Seasonal changes in temperature, humidity, and the growth of certain plants along with their pollen can all affect the air quality in your home. Whether you have a new system and even a new home or have a system that’s several years old, you need to learn more about how the seasons can affect the air in your home. This is especially important for anyone who has allergies or has a family member who experiences negative symptoms whenever the conditions outside change.
How Spring Affects the Air Quality In Your Home
There are a couple of ways that the air quality in your home can change in accordance with the changing of the season to spring. Namely, pollen can get inside the home, resulting in an environment that makes the air uncomfortable for anyone who has allergies. In March, April, and May, the temperatures and humidity levels rise, and it’s more common for people to open windows to let in fresh air and cool down homes without relying on their air conditioners. When you open windows during the spring, it’s more likely that you’re also letting mold spores, pollen, and other allergens into your home.
One of the plus sides of spring air is that upper respiratory infections, colds, and the flu actually decrease due to the higher levels of humidity. As spring nears its end and transitions to summer, many of the allergy symptoms will also wane, but mold and dust actually continue to increase as the weather turns warmer and more humid.
Types of Allergens That Enter the Home
Pollen is one of the most common allergens that affect people in the spring. But mold spores and even insects can also be a source of lower air quality. It’s common for people to experience a variety of symptoms when the air quality changes in the spring, including itchy eyes, a runny nose, an itchy throat, sinus headaches, and other symptoms that are similar to a cold. Additionally, many people develop allergies after years of not experiencing them, so it’s worthwhile to investigate if you think you might have recently developed allergies.
How You Can Maintain Higher Air Quality During Allergy Season
If you want to breathe easier when there are a lot of allergens in the air, there are several tips that you can incorporate. Making sure that you change your air filter is one of the most important and easiest ways to improve the air quality. Your HVAC system will have a recommended time frame that you should change your air filter, but you should never go more than four months without changing it. Additionally, if your allergies are really bad or the pollen has been flying more than usual, there’s nothing wrong with changing it more often.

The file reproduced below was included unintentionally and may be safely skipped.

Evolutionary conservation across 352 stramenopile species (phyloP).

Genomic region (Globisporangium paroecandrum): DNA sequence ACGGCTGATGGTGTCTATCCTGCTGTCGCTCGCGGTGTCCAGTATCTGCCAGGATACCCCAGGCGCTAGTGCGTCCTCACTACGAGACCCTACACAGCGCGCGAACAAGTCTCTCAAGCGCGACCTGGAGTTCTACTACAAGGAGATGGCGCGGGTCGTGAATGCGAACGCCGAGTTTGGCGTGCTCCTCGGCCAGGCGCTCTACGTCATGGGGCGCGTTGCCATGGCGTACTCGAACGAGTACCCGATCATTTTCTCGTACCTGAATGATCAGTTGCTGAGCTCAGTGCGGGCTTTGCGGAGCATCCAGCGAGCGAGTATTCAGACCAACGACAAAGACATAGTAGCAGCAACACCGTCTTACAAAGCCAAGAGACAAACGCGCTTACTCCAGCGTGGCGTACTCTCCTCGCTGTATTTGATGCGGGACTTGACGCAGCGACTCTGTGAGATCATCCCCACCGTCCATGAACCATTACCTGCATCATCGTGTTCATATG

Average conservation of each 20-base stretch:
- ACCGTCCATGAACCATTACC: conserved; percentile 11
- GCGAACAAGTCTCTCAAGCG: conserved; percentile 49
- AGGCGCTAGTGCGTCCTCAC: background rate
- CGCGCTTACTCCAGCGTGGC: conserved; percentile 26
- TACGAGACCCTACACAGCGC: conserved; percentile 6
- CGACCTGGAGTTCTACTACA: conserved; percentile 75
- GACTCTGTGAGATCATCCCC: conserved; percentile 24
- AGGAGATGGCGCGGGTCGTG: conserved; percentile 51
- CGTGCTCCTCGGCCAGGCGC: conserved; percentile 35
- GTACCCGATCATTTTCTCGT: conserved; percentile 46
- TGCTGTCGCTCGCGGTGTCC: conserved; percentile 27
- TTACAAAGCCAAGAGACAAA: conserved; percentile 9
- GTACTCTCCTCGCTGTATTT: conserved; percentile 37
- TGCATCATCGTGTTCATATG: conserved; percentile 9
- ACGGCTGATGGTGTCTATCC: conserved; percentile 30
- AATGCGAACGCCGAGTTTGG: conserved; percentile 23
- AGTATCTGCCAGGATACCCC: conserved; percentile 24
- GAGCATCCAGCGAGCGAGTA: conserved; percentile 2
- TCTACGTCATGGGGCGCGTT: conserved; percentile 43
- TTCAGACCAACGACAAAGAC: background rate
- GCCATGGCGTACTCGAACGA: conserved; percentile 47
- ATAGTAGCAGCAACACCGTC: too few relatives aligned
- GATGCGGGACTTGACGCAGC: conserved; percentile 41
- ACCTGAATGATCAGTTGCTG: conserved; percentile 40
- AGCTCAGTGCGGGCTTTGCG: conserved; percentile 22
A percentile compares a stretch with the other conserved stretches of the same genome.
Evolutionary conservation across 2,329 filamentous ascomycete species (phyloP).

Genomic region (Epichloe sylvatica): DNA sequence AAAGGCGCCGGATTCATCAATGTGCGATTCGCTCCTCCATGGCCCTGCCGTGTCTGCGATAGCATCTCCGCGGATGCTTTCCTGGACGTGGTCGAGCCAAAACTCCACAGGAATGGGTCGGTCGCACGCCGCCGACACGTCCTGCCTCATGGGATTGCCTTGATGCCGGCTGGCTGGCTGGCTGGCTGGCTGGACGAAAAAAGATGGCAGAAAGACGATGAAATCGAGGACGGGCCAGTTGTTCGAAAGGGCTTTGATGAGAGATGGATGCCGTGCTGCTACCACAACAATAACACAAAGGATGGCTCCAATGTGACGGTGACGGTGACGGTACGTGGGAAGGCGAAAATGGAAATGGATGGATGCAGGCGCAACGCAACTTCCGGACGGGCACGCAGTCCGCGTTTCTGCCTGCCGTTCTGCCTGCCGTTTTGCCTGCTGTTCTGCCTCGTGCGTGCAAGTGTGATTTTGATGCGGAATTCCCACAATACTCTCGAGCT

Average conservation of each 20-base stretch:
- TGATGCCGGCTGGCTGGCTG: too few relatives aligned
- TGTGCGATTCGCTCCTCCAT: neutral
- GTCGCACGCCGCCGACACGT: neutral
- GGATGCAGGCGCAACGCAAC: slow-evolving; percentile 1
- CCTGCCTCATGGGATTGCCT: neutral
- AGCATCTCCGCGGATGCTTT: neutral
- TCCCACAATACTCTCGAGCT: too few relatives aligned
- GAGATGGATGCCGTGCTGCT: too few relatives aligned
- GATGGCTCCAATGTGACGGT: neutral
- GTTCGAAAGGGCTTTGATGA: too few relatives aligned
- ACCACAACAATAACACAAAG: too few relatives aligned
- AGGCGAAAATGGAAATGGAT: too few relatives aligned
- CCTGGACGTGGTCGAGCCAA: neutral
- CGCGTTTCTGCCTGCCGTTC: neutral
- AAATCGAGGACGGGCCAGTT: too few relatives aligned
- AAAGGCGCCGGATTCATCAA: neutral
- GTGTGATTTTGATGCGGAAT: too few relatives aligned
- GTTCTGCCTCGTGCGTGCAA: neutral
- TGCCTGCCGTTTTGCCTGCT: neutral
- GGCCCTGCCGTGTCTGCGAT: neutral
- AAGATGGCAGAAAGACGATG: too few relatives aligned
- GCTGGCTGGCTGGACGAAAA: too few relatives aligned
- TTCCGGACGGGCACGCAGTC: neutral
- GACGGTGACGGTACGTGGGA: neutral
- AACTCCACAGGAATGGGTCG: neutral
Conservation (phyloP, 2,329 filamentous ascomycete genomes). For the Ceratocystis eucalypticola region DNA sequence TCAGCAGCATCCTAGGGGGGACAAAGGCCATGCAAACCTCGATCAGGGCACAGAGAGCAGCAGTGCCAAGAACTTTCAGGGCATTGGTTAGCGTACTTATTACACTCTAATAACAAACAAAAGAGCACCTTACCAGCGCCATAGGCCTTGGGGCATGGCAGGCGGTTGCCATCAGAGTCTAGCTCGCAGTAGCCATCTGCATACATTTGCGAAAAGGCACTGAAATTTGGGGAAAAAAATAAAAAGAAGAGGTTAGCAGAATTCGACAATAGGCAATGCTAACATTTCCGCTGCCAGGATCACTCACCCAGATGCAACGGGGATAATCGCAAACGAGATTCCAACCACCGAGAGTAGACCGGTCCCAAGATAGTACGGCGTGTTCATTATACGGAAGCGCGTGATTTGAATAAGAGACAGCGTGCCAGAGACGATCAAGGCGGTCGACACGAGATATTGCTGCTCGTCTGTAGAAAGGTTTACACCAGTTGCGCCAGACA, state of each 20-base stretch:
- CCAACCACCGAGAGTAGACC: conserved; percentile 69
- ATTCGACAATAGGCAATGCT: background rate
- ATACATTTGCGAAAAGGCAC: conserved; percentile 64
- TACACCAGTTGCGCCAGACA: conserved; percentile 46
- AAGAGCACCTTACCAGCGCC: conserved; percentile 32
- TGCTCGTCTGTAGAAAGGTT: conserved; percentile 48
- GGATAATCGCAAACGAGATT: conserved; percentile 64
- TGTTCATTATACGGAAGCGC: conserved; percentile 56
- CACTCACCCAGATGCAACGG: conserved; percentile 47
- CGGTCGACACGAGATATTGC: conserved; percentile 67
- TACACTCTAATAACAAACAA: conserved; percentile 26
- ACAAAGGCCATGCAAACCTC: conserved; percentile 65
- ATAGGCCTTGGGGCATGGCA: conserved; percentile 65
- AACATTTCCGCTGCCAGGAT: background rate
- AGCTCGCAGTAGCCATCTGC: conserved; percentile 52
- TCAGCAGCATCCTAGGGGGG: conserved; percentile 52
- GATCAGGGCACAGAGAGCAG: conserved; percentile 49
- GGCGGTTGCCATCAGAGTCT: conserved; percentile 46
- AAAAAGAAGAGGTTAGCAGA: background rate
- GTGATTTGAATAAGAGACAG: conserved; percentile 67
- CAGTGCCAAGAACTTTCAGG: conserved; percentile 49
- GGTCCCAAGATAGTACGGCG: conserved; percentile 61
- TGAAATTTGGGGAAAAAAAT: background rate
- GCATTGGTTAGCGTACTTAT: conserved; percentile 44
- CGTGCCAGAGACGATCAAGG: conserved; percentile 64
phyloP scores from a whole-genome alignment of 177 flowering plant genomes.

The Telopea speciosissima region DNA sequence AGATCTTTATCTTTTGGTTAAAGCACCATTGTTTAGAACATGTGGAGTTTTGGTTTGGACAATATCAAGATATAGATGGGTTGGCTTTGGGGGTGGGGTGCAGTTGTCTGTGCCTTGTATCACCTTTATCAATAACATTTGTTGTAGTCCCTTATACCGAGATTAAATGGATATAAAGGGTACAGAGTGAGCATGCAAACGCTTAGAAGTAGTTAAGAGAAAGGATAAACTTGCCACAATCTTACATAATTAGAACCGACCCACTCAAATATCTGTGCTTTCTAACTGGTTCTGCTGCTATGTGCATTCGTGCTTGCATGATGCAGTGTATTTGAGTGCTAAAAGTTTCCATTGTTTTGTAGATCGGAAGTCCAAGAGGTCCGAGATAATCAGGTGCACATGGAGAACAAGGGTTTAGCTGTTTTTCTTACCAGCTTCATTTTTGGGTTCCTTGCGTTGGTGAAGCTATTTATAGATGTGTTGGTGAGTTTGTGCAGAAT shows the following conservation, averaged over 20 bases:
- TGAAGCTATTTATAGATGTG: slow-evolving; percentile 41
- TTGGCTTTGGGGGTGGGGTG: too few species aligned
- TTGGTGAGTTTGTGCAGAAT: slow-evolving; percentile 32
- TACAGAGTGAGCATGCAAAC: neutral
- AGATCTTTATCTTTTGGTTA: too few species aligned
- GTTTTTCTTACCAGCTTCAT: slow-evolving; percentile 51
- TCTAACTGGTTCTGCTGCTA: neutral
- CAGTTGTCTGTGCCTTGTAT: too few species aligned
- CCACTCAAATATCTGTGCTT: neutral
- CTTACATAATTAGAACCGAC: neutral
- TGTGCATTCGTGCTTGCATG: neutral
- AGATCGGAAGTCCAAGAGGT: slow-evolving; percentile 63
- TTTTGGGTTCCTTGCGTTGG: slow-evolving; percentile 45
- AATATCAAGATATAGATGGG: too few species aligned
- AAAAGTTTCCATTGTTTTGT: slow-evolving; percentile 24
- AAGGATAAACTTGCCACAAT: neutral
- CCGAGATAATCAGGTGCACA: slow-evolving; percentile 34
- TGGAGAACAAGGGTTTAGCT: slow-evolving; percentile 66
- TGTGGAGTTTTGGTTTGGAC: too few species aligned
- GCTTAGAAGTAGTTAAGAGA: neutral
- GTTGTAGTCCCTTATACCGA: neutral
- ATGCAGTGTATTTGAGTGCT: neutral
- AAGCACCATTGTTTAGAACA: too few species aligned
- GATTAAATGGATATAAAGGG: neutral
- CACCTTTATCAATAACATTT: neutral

Another tip is to invest in duct cleaning. During this process, our technicians will dislodge dirt and debris. Then, they’ll vacuum it up so that it’s not being recirculated throughout the home as your HVAC system blows warm or cold air through the ducts. Industry standards suggest that you have your ducts cleaned once every three to five years, but like changing your filters, if you feel that you would benefit from more frequent cleanings, there’s nothing wrong with that. Additionally, you can also invest in an air purification system, improve your ventilation, or even simply have more plants in your home to rid the home of carbon dioxide and add fresh oxygen.
You should also schedule regular cleaning to prevent allergens from entering the duct system. And don’t forget to clean off any dust on the coils on your air conditioner and in other key places so that your air conditioner continues to run well and doesn’t spread dust and allergens. And if you’re seeing more insects inside the home, be choosy about what kinds of cleaners and chemicals you use to get rid of them.
Contact Climate Control in Portland, OR and the surrounding areas when you’re interested in getting an HVAC service. Whether you need a new system installed, a repair, or a maintenance service, we’re here to provide you with what you need to keep the air inside your home as free of allergens as possible so that you and your family can breathe more easily and experience fewer headaches.